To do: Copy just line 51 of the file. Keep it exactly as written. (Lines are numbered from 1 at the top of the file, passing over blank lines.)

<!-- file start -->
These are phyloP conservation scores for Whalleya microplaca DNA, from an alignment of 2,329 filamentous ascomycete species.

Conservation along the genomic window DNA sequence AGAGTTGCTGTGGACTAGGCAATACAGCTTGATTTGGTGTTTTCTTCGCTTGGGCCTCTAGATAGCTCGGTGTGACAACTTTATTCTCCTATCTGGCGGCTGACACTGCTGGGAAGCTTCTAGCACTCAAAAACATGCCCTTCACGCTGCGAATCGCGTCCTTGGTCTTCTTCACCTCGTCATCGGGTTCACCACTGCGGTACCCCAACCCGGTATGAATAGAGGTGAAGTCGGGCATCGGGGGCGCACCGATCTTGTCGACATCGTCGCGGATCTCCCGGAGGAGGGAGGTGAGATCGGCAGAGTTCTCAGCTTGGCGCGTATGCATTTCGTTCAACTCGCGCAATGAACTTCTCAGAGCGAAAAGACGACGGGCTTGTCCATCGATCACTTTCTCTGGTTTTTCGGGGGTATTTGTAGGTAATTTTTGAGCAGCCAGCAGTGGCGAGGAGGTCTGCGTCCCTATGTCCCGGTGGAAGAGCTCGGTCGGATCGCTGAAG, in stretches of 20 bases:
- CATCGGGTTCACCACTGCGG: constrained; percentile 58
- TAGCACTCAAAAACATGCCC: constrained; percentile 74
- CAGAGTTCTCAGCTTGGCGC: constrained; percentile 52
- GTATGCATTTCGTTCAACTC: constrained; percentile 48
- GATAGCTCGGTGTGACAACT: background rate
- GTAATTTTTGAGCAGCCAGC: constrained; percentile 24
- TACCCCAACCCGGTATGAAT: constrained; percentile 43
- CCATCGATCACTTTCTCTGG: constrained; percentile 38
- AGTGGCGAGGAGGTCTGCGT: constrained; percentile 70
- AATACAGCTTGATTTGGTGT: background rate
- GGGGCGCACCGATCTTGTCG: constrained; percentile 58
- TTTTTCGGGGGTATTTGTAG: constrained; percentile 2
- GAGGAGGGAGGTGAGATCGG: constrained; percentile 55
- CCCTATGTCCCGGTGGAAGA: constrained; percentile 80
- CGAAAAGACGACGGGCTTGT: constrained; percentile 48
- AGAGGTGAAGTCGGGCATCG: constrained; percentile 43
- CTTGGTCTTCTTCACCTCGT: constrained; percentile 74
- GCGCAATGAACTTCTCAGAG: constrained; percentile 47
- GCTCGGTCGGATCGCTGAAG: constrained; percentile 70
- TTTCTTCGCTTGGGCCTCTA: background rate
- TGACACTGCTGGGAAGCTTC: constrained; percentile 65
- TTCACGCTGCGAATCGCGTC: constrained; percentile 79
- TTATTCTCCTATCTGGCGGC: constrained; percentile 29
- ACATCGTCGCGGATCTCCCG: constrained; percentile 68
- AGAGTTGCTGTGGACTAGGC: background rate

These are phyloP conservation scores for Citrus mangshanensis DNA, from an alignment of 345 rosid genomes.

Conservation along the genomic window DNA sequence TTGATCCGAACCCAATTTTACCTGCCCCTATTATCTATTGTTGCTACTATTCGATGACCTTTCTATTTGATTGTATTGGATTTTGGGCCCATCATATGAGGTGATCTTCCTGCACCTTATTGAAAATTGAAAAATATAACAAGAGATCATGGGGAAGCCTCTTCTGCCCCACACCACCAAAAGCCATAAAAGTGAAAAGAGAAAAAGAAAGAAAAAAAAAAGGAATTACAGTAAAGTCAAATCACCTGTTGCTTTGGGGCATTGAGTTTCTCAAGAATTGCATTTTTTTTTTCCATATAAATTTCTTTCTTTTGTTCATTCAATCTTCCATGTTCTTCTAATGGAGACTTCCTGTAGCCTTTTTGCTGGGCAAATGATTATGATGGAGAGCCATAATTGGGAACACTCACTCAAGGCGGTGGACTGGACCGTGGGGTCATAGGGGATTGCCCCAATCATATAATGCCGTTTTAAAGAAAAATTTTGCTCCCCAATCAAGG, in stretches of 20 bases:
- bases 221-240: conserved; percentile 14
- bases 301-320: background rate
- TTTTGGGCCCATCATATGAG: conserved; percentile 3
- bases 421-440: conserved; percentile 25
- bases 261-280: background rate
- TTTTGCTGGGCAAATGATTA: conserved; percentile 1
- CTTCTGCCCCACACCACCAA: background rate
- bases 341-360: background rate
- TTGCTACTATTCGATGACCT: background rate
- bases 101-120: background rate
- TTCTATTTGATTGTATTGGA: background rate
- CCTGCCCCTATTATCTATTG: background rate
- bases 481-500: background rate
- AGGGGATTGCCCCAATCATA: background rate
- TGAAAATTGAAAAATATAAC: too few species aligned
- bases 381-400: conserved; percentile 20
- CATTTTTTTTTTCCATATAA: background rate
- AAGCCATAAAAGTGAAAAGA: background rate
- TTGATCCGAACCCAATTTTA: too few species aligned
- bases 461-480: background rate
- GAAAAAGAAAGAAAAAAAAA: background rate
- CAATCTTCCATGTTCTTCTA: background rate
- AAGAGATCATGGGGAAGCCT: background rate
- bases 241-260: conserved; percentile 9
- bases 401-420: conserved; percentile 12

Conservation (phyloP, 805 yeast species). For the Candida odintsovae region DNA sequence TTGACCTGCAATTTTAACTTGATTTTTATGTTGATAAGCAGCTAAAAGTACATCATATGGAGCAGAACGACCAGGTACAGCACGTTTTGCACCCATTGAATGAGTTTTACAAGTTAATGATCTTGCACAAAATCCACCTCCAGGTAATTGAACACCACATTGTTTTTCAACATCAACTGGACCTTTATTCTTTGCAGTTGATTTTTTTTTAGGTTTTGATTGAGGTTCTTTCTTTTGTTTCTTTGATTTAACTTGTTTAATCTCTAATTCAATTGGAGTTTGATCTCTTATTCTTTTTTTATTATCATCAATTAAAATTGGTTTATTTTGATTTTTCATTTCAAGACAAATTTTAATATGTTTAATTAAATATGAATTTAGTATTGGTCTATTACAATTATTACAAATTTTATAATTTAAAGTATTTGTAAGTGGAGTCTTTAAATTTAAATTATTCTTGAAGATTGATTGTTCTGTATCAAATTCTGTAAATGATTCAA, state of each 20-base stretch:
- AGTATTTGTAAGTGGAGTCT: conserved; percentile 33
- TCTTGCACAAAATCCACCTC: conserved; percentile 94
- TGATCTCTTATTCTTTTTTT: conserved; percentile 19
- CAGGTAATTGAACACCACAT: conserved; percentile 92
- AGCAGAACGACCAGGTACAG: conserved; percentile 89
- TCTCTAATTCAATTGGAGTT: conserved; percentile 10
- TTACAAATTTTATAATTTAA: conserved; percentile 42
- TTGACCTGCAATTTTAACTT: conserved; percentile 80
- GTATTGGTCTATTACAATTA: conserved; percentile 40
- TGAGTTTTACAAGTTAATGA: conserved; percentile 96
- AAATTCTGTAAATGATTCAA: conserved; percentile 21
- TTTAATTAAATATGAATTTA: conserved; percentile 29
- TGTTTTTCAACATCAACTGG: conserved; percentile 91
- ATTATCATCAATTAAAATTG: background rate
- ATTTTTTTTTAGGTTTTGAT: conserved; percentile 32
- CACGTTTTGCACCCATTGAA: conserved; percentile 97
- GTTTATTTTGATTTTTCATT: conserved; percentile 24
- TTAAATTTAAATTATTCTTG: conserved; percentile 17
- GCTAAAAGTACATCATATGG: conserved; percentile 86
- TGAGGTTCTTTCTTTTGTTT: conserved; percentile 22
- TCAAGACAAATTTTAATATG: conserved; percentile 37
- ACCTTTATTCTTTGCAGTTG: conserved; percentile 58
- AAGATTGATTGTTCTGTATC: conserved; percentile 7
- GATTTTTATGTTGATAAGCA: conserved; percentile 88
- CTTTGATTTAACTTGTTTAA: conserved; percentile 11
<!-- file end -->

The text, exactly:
- CAATCTTCCATGTTCTTCTA: background rate